One individual from each firm then should be appointed to serve as conflicts liaison throughout the negotiation period to implement a methodical program of conflicts checking. And for this process to work, both sides must provide a detailed list of clients and cross parties, and each side must perform its own conflicts check, as history has shown that one-sided checks frequently overlook conflicts.
When practice leaders and groups from each firm meet, conflict issues should be a primary agenda item. This is one of the best means for discovering conflicts that may not rise to the level of true legal conflicts, but which might cause client apprehension or losses if the merger were to proceed.
Last, and most important, establish a system that will ensure that all new clients get checked throughout the negotiation period. Many significant mergers have been called off at the last minute because one side failed to notify the other of a new client taken on after the initial conflicts check was performed.
How should firms identify and approach potential merger targets?
For many firms, the search for a merger candidate is handled more like a junior high school crush than a prospective wedding. Too often, the wrong partners are contacted, the message is little more than a vague inquiry and few meaningful discussions take place. Instead, consider these rules.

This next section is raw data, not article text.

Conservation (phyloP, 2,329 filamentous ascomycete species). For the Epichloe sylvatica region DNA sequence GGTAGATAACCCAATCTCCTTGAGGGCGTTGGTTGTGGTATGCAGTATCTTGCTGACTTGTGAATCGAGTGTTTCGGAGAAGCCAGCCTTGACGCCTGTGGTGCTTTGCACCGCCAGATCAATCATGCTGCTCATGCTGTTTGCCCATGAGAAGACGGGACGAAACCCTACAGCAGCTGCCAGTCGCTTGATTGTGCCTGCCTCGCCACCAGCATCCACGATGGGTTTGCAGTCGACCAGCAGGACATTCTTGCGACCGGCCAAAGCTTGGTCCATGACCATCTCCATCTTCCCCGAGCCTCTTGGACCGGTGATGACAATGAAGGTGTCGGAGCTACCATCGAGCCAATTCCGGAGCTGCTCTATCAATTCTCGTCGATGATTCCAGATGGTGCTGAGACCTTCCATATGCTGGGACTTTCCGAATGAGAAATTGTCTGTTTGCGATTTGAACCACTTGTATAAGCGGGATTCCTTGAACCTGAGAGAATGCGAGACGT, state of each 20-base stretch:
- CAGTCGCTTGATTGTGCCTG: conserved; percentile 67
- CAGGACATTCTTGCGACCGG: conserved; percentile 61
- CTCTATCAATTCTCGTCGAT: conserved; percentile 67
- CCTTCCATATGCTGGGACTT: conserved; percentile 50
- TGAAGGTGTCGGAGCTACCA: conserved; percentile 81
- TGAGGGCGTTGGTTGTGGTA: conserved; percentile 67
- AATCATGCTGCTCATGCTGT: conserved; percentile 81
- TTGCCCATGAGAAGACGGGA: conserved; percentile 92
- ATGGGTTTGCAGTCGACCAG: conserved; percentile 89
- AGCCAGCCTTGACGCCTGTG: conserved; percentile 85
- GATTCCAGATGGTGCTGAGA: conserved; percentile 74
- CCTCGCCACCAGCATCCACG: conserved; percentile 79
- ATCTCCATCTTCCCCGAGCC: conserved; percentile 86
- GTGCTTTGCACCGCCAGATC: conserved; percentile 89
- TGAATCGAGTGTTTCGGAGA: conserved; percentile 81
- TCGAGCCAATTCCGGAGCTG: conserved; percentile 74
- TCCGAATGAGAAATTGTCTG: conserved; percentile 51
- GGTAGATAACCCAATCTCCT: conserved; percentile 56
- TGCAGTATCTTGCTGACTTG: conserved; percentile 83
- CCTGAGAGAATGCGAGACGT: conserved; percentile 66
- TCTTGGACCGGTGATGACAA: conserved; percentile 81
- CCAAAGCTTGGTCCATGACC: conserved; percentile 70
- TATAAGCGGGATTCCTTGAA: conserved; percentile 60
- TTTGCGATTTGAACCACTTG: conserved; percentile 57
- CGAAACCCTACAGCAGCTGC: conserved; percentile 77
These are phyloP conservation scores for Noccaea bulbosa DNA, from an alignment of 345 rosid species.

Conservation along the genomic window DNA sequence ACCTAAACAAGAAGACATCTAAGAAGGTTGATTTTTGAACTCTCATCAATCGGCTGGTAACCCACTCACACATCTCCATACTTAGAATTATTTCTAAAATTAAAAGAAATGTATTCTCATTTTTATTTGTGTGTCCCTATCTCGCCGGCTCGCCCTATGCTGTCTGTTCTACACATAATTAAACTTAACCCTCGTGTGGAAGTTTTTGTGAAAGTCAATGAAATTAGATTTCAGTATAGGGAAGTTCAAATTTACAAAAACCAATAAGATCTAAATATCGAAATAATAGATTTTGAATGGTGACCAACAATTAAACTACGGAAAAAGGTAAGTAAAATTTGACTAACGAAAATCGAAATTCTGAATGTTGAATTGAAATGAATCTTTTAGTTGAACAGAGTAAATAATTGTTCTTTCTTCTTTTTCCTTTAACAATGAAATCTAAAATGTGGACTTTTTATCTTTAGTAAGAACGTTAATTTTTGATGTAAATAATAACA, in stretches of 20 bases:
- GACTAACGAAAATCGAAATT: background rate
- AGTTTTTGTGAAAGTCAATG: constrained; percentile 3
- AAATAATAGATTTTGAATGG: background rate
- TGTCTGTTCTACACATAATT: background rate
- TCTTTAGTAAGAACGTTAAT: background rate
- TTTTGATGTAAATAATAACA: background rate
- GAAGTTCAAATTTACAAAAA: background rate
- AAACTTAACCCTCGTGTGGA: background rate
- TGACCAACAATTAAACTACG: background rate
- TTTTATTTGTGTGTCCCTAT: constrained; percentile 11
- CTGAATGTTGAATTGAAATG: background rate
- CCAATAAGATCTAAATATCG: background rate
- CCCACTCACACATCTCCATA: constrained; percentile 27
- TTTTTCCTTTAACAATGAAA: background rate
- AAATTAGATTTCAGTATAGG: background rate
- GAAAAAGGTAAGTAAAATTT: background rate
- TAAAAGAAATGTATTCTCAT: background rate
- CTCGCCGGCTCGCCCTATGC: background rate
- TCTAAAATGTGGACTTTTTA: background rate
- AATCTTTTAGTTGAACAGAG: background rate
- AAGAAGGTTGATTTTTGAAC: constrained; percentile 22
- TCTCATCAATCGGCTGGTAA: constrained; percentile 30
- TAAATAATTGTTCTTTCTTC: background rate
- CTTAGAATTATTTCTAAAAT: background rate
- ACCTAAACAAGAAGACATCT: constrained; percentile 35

First, make sure you know a lot about a firm before you approach firm leaders. Due diligence does not mean gathering loose observations from a few partners or hearing third-hand stories that may not correctly reflect the firm's current structure or market position.
Second, start at the top. Initiate talks with the managing partner, chair or other member of the leadership committee.
Third, be prepared to discuss your own firm's strategy and why you are interested in a merger. Only this level of discussion will generate any significant interest. Too often, firms ask their partners or headhunters to engage in merger inquiries without the benefit of deep, well-structured information.